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Marián Varga (29 January 1947)

From six years he attended music school and the same time took private composition lessons with later famous classical composer Ján Cikker. Later he became a student of the Bratislava Conservatory where he studied piano with Roman Berger and composition with Andrej Očenáš.

He left the conservatory after three years in 1967 to become a member of the group Prúdy, and contributed to the legendary album Zvoňte zvonky. He left Prúdy in 1969 as suddenly as he had left conservatory to establish the art rock band Collegium Musicum with Fedor Frešo (bass), Dušan Hájek (drums) and Fedor Letňan (guitar). The repertoire of Collegium Musicum, comprising mostly instrumental pieces, included reinterpretations of the themes of classics such as Joseph Haydn, Béla Bartók and Igor Stravinsky, complemented by original compositions. In 1970 they recorded a debut single ‘Hommage à J.S.Bach / Ulica plná plášťov do dažďa‘. The EP was received well and the band was contacted by new Slovak-based label Opus to record an entire album. The original artwork for the album featured the band at Bratislava castle but this kind of Slovakian heraldy was a step too far for the officials. Opus changed the cover and the first Slovakian rock-album was a fact (selling 140.000 albums). Meanwhile guitarplayer Letňan left the band to be replaced by Prudy guitarist František „Fero“ Griglák. With him CM started working on ‘Konvergencie’, an album bearing signs of postmodernism composed music (Eufónia is an example of that), which later became the basic principle of their work. Again the cover art work was good for controversy showing a young man smoking (which the officials did not approve of but did not change). Problems with the application of guitarists stayed however and a 1973 live album was even recorded as a trio. By 1975 Ivan Belák and Jozef Farkaš replaced the bass and guitar section making Varga almost the only original member (a year later drummer Hájek would be replaced by Peter Szapu). No wonder Varga’s name was prominently on the third studio album.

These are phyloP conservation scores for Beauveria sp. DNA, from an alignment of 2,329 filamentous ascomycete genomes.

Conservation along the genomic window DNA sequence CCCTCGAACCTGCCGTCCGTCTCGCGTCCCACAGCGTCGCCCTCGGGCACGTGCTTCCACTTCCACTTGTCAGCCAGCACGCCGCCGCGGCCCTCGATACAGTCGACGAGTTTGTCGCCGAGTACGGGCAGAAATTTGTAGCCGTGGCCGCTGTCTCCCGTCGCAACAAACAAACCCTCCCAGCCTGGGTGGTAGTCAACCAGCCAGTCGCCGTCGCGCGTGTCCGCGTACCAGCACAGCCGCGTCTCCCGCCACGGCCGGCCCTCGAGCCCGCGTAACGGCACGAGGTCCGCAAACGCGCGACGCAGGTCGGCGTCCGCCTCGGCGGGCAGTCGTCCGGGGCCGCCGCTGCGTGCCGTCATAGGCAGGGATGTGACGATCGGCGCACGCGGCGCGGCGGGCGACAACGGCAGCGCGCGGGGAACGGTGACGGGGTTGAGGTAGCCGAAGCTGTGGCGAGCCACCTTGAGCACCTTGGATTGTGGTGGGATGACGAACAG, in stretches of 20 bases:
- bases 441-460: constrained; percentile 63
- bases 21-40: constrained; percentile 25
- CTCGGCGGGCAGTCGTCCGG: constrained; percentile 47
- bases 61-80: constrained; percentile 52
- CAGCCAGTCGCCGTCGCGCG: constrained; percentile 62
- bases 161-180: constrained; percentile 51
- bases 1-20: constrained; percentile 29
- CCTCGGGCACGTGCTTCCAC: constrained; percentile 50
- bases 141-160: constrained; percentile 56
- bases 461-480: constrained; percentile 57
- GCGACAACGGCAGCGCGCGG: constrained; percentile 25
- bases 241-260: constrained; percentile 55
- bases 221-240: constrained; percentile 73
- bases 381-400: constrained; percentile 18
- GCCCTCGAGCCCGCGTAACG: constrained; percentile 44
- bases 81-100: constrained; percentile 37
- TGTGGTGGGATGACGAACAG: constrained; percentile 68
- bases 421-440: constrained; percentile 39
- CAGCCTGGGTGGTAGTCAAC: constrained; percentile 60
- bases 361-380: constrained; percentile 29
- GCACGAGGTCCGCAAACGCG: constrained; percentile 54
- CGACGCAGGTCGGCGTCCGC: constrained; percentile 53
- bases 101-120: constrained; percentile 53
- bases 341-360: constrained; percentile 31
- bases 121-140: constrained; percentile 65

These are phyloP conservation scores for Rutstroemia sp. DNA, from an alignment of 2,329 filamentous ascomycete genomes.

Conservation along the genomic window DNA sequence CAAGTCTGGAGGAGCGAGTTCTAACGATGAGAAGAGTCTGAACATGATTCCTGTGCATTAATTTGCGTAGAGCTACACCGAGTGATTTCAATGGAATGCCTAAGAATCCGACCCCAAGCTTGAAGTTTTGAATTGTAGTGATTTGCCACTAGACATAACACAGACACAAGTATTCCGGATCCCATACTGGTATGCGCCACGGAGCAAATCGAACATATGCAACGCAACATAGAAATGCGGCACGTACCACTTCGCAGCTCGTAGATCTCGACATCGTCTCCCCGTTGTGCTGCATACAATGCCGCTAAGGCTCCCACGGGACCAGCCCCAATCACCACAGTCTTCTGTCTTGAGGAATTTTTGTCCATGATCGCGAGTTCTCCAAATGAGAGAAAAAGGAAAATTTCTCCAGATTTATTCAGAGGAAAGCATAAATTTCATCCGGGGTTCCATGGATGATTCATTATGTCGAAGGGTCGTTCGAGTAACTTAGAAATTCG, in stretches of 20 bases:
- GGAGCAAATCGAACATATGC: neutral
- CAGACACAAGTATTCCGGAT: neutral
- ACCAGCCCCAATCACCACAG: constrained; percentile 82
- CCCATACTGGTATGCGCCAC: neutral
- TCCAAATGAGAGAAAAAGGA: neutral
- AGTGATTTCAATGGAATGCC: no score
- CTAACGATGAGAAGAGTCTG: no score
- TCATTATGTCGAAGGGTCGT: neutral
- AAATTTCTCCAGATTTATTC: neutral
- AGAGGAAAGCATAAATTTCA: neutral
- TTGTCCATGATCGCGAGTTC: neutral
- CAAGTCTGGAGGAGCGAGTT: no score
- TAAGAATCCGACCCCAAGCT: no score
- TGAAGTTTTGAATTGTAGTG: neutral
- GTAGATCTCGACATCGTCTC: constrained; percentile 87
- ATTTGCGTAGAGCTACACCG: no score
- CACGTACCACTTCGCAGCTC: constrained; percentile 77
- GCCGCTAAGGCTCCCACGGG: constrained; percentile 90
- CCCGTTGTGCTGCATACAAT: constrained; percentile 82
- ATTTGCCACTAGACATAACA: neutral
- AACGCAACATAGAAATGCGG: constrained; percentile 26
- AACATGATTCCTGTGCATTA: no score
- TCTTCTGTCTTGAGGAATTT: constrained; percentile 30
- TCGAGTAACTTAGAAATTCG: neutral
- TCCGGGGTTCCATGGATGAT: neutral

By 1977 all line-up changes were reversed leaving the recording of ‘Continuo’ almost in the hands of the original line-up of 1971. In 1979 the new, and final assembly of CM featured drummer Paul Kozma and guitarist Peter Peteraj. Guest guitarist was Pavol Hammel (former from Prúdy) on their last official album ‘Divergences’. By 1980 the group actually broke up and Marián Varga went on solo career. Among other achievements, he became a pioneer of absolute improvisation (real-time composition) in Slovakia. Only one studio album came out ‘Stále tie dni‘ (1984). In the meantime he continued to contribute to popular music with an ongoing collaboration with guitarist Pavol Hammel. This led to five collaborated albums and to the first rock musical in Slovakia ‘Cyrano z predmestia’. In the Nineties Varga also assembled Collegium again performing on and off. This even resulted in a comeback live album ‘Collegium Musicum '97’. In 2008 the group re-assembled again with Francis Griglák (guitar), Fedor Frešo (bass) and young jazz drummer Martin Valihora. In 2009 they toured Slovakia ending at the Arena Theatre in Bratislava which was recorded for a CD/DVD released as ‘Speak memory’ in 2010.  

On the web:

- Collegium's website: http://www.collegiummusicum.sk/

If you like this, you probably like... / european counterparts:

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What do we think:

DB: Due to the main role of organist Marian Varga Collegium Musicum is often catagorized by Anglo-American prog-fans as a Slovakian copy of Keith Emerson's work with the Nice and Emerson Lake & Palmer (ELP). In doing so they completely ignore the fact that reworking classical music in a rock-manor (with synths and organs) is about the only comparison and not the only thing Collegium stood for. For Slovakians their music meant freedom and identity in a time when Czechoslovakian officials weren't to keen on that. The classical composer's selected were often from Slovakian decent and unlike ELP Collegium's aproach was more based in jazz-improvisations then on progressive rock. Although their music is far from easy listening the band still has a high status in Slovakia.


- Collegium Musicum - 1970

♪♪♪♪ - Konvergencie - 1971

- Collegium Musicum Live - 1973

♪♪♪ - Marián Varga & Collegium Musicum - 1975

- Continuo - 1978

- On a ona - 1979

- Divergencie - 1981

- Collegium Musicum '97 - 1997

- Speak memory – 2010

♪♪♪♪♪ = outstanding album, an absolute must-have
♪♪♪♪ = great album, highly recomended
♪♪♪ = nice album
♪♪ = be careful, requires listening before buying
♪ = best to be avoided


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